“It’s not what she said…it was the WAY she said it!” Ever heard that before? The tone of our communication says just as much – or maybe more about the message we deliver. While many think of tone as a sound from verbal communication, it is a part of written communication as well. Considering how much written communication is happening these days via email, twitter, texting, etc…, we really need to pay attention to the tone in those written formats.
Tone in writing can be defined as an attitude or emotion toward the subject and the reader. In order to set the right tone in your communication, you should ask yourself the following questions:
- What is the purpose of this communication?
- Who is the audience?
- What do I want the reader to learn or, more importantly, what do I want the reader to DO with this information?
Getting the tone right goes a long way in propelling the reader into action – even if that “action” is simply to respond. So…what factors attribute to the tone in written communication? I think there are three key contributors:
- Word choice
- Formatting – use of white space, capital letters, explanation points, emoticons
- Emotional state
Word Choice - Obviously, who your audience is makes a big difference here. If focusing on written communication for the workplace, stay away from profanity or career limiting language. Typically, words that are upbeat, positive, courteous, professional, sincere and convey confidence are preferred. The words you choose will impact the formality of the communication. Remember that words do matter and it’s important to take time to consider the message you truly want to send.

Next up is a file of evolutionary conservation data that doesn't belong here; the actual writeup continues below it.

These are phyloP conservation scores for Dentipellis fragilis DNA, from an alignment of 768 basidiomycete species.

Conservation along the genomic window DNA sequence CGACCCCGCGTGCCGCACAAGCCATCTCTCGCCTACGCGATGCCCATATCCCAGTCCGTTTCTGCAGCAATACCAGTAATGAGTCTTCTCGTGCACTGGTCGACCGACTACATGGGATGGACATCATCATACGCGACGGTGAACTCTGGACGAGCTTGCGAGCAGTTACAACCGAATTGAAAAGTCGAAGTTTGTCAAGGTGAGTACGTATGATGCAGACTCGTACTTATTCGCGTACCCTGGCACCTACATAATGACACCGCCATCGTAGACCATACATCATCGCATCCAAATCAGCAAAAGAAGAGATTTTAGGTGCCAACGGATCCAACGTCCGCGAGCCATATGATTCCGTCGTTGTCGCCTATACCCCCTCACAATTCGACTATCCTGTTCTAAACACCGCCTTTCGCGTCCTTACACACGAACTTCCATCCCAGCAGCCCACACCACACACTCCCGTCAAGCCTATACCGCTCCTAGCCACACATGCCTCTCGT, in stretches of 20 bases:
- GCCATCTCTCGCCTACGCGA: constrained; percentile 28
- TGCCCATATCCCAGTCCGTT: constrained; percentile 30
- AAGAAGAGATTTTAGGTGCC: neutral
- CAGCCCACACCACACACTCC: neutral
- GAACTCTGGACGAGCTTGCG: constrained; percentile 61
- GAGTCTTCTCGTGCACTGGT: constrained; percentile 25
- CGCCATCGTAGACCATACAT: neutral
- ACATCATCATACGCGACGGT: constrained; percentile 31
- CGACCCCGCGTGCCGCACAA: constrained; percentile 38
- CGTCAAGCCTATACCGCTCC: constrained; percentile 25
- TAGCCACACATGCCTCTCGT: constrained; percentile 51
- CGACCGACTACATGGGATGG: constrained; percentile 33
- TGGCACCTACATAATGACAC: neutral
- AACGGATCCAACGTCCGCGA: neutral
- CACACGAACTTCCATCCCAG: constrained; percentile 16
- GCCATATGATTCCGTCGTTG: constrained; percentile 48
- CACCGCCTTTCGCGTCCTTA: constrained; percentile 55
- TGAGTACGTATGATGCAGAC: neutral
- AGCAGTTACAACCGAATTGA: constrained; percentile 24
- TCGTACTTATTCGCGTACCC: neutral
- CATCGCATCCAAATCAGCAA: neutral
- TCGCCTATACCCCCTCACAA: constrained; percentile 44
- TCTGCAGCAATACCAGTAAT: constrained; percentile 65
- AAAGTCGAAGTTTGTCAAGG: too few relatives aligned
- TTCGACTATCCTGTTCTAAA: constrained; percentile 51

Formatting – When you get a long, wordy message, it can be overwhelming for the reader…and carry a “lecture” tone. It certainly doesn’t draw the reader in and in fact may prompt hitting the delete button or an, “I’ll come back to that later”, response. Using paragraphs for each key theme or topic and providing structure with headers or sections makes the information much more consumable and easier for the reader to follow. While CAPITAL letters can highlight important information, it may also send the message that you are yelling at the reader. Similarly, the exclamation point can show excitement, but watch your word choice and frequency here. Just like using caps, it can also may set the tone of YELLING!
While the occasional smiley-face can be fun, upbeat and show excitement, overuse of these little emoticons can be annoying and are typically not appropriate for communications broadly distributed. It should be saved for less formal messages to friends and close colleagues.
Emotional State – What happens when you fire off an email or text message when you are upset? You guessed it…regret sets in. It’s always a good idea to cool off a bit or pause before hitting that send button. I think it can be therapeutic to write out how you would like to respond in the moment to vent and get those feelings out. But DON’T hit the send button until you’ve had a chance to calm yourself and go back to re-read it, or have an objective third party read it before sending to do a tone check. Bottom line, the more emotional you are about a situation the less e-anything is appropriate. Pick up the phone or have a face-to-face meeting to resolve the situation. Otherwise, I’m afraid the little screaming emoticon will show up and you’ll be well on your way to destroying your relationship with your reader.
So before you hit the send button, check the tone so that reflects the true message you want to send to the reader. Will that message foster and build the relationship or will the tone make the reader want to tune-out?